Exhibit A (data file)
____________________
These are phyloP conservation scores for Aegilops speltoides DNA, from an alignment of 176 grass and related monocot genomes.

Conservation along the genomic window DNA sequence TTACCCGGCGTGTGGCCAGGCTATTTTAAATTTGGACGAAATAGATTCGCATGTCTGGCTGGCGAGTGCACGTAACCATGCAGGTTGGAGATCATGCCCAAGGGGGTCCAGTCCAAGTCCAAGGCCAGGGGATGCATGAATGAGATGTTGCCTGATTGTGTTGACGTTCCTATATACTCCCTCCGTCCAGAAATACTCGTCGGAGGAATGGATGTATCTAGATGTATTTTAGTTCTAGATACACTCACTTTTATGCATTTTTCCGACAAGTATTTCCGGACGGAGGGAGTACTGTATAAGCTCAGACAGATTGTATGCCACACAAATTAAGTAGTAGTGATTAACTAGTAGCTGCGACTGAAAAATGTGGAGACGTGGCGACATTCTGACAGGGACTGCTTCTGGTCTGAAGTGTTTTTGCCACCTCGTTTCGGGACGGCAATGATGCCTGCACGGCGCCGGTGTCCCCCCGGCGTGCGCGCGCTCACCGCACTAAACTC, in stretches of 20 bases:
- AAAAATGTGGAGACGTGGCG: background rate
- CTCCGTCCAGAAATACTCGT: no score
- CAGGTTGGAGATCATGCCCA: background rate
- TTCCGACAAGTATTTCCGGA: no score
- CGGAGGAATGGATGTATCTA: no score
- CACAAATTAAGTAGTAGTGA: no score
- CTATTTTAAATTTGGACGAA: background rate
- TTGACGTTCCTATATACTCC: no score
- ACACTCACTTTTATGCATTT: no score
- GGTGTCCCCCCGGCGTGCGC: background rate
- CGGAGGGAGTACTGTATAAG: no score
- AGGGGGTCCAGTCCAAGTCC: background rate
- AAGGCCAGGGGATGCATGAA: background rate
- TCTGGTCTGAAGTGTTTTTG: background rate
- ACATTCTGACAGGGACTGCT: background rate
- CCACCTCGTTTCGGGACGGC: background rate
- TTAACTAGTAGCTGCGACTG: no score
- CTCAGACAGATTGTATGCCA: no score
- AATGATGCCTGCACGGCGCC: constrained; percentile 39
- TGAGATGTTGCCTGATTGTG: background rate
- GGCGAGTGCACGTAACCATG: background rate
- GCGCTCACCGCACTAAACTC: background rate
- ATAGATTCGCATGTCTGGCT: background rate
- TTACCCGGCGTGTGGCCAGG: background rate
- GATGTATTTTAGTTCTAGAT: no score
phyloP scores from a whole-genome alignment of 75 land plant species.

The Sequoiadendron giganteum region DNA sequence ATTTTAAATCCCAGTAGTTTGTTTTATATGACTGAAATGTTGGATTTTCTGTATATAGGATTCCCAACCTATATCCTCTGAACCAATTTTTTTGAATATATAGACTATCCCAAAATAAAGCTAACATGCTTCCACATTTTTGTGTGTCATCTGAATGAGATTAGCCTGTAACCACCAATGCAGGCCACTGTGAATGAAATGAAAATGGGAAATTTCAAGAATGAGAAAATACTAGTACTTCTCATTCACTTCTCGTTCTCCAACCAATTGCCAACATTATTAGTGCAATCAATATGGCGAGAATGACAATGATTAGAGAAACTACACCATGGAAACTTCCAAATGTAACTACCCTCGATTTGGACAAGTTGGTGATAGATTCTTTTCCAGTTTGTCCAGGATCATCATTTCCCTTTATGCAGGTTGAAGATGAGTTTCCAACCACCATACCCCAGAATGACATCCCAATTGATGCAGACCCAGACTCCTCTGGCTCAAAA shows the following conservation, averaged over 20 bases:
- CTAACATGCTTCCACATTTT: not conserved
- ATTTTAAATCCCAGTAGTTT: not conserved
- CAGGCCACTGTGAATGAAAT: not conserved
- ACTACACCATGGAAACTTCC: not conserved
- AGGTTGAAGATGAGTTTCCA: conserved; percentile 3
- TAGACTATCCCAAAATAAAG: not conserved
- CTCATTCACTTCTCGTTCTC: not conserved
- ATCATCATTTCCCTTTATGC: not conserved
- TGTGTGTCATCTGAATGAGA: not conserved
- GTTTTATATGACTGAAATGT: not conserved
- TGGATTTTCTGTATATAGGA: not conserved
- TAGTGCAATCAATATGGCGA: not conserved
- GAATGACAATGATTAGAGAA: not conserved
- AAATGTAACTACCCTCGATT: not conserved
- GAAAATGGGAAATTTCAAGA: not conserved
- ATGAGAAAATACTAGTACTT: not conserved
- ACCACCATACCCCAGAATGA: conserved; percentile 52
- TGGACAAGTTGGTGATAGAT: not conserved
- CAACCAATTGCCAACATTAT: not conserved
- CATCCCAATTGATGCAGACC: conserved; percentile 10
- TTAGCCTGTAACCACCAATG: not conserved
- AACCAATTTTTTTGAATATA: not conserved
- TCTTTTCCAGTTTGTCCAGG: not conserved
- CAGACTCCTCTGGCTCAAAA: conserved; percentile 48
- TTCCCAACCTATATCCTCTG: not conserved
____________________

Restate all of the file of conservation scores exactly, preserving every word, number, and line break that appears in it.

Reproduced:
These are phyloP conservation scores for Aegilops speltoides DNA, from an alignment of 176 grass and related monocot genomes.

Conservation along the genomic window DNA sequence TTACCCGGCGTGTGGCCAGGCTATTTTAAATTTGGACGAAATAGATTCGCATGTCTGGCTGGCGAGTGCACGTAACCATGCAGGTTGGAGATCATGCCCAAGGGGGTCCAGTCCAAGTCCAAGGCCAGGGGATGCATGAATGAGATGTTGCCTGATTGTGTTGACGTTCCTATATACTCCCTCCGTCCAGAAATACTCGTCGGAGGAATGGATGTATCTAGATGTATTTTAGTTCTAGATACACTCACTTTTATGCATTTTTCCGACAAGTATTTCCGGACGGAGGGAGTACTGTATAAGCTCAGACAGATTGTATGCCACACAAATTAAGTAGTAGTGATTAACTAGTAGCTGCGACTGAAAAATGTGGAGACGTGGCGACATTCTGACAGGGACTGCTTCTGGTCTGAAGTGTTTTTGCCACCTCGTTTCGGGACGGCAATGATGCCTGCACGGCGCCGGTGTCCCCCCGGCGTGCGCGCGCTCACCGCACTAAACTC, in stretches of 20 bases:
- AAAAATGTGGAGACGTGGCG: background rate
- CTCCGTCCAGAAATACTCGT: no score
- CAGGTTGGAGATCATGCCCA: background rate
- TTCCGACAAGTATTTCCGGA: no score
- CGGAGGAATGGATGTATCTA: no score
- CACAAATTAAGTAGTAGTGA: no score
- CTATTTTAAATTTGGACGAA: background rate
- TTGACGTTCCTATATACTCC: no score
- ACACTCACTTTTATGCATTT: no score
- GGTGTCCCCCCGGCGTGCGC: background rate
- CGGAGGGAGTACTGTATAAG: no score
- AGGGGGTCCAGTCCAAGTCC: background rate
- AAGGCCAGGGGATGCATGAA: background rate
- TCTGGTCTGAAGTGTTTTTG: background rate
- ACATTCTGACAGGGACTGCT: background rate
- CCACCTCGTTTCGGGACGGC: background rate
- TTAACTAGTAGCTGCGACTG: no score
- CTCAGACAGATTGTATGCCA: no score
- AATGATGCCTGCACGGCGCC: constrained; percentile 39
- TGAGATGTTGCCTGATTGTG: background rate
- GGCGAGTGCACGTAACCATG: background rate
- GCGCTCACCGCACTAAACTC: background rate
- ATAGATTCGCATGTCTGGCT: background rate
- TTACCCGGCGTGTGGCCAGG: background rate
- GATGTATTTTAGTTCTAGAT: no score
phyloP scores from a whole-genome alignment of 75 land plant species.

The Sequoiadendron giganteum region DNA sequence ATTTTAAATCCCAGTAGTTTGTTTTATATGACTGAAATGTTGGATTTTCTGTATATAGGATTCCCAACCTATATCCTCTGAACCAATTTTTTTGAATATATAGACTATCCCAAAATAAAGCTAACATGCTTCCACATTTTTGTGTGTCATCTGAATGAGATTAGCCTGTAACCACCAATGCAGGCCACTGTGAATGAAATGAAAATGGGAAATTTCAAGAATGAGAAAATACTAGTACTTCTCATTCACTTCTCGTTCTCCAACCAATTGCCAACATTATTAGTGCAATCAATATGGCGAGAATGACAATGATTAGAGAAACTACACCATGGAAACTTCCAAATGTAACTACCCTCGATTTGGACAAGTTGGTGATAGATTCTTTTCCAGTTTGTCCAGGATCATCATTTCCCTTTATGCAGGTTGAAGATGAGTTTCCAACCACCATACCCCAGAATGACATCCCAATTGATGCAGACCCAGACTCCTCTGGCTCAAAA shows the following conservation, averaged over 20 bases:
- CTAACATGCTTCCACATTTT: not conserved
- ATTTTAAATCCCAGTAGTTT: not conserved
- CAGGCCACTGTGAATGAAAT: not conserved
- ACTACACCATGGAAACTTCC: not conserved
- AGGTTGAAGATGAGTTTCCA: conserved; percentile 3
- TAGACTATCCCAAAATAAAG: not conserved
- CTCATTCACTTCTCGTTCTC: not conserved
- ATCATCATTTCCCTTTATGC: not conserved
- TGTGTGTCATCTGAATGAGA: not conserved
- GTTTTATATGACTGAAATGT: not conserved
- TGGATTTTCTGTATATAGGA: not conserved
- TAGTGCAATCAATATGGCGA: not conserved
- GAATGACAATGATTAGAGAA: not conserved
- AAATGTAACTACCCTCGATT: not conserved
- GAAAATGGGAAATTTCAAGA: not conserved
- ATGAGAAAATACTAGTACTT: not conserved
- ACCACCATACCCCAGAATGA: conserved; percentile 52
- TGGACAAGTTGGTGATAGAT: not conserved
- CAACCAATTGCCAACATTAT: not conserved
- CATCCCAATTGATGCAGACC: conserved; percentile 10
- TTAGCCTGTAACCACCAATG: not conserved
- AACCAATTTTTTTGAATATA: not conserved
- TCTTTTCCAGTTTGTCCAGG: not conserved
- CAGACTCCTCTGGCTCAAAA: conserved; percentile 48
- TTCCCAACCTATATCCTCTG: not conserved